Hi --

On Mon, 9 Nov 2009, Rick DeNatale wrote:

> On Sun, Nov 8, 2009 at 9:39 AM, David A. Black <dblack / rubypal.com> wrote:
>
>> Mind you, I really don't think it would be a calamity, just a little
>> hard to account for in terms of what's around it.
>
> Not completely on-point, but I tend to be rather conservative when
> thinking about such proposed changes.
>
> I've recently taken over an existing Rails app, one of the first tasks
> was to get it to run with Ruby 1.9.
>
> Most of the changes I needed to make turned out to do with the fact
> that 1.9 redefined Array#to_s
>
> Where prior to 1.9 Array#to_s was the same as Array#join so:
>
>  [1, nil, "foo"].to_s => "1foo"
>
> in 1.9 it's been redefined to be the same as Array#inspect so:
>
> [1, nil, "foo"].to_s => "[1, nil, \"foo\"]"
>
> I was surprised at how many times an array was used in a context which
> expected the pre-1.9 behavior.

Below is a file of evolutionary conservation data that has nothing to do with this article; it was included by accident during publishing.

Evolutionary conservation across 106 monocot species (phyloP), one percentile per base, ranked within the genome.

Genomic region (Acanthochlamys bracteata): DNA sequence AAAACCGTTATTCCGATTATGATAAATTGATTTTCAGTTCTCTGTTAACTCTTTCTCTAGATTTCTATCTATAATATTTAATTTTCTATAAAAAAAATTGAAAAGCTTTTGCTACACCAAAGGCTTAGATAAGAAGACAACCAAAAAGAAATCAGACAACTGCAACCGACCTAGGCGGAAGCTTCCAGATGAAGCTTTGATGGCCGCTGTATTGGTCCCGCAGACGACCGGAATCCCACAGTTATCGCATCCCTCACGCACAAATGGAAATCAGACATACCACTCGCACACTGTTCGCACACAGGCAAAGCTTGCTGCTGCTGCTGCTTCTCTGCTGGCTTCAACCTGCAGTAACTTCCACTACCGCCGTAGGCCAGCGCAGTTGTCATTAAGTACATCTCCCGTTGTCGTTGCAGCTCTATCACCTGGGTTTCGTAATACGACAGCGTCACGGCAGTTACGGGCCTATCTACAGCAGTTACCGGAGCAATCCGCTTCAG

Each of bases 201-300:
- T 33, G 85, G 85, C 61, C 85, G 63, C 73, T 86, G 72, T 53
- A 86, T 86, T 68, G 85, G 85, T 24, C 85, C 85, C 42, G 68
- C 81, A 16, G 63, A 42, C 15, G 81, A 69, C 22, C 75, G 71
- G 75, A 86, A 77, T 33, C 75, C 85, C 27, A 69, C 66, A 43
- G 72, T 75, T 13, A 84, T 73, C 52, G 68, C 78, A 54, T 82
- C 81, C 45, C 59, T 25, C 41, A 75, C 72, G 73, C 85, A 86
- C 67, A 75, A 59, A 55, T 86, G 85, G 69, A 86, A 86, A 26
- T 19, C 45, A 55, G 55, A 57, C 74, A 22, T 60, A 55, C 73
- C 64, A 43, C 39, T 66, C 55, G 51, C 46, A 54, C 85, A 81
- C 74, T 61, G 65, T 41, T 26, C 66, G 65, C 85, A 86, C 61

>
> When I explained to the client that so many changes were caused
> because Ruby 1.9 changed Array#to_s  his response was "Why did they do
> that?"
>
> Of course the upside of such changes is that they generate billable
> hours, but I'd rather generate more value per hour.  But c'est la vie!

I'll take on all comers in the matter of being conservative about
changes to Ruby :-) Part of the case with the examples you're
referring to, though, is the fact that 1.9 is more of a major-number
change, in spirit, than it sounds like.


David

-- 
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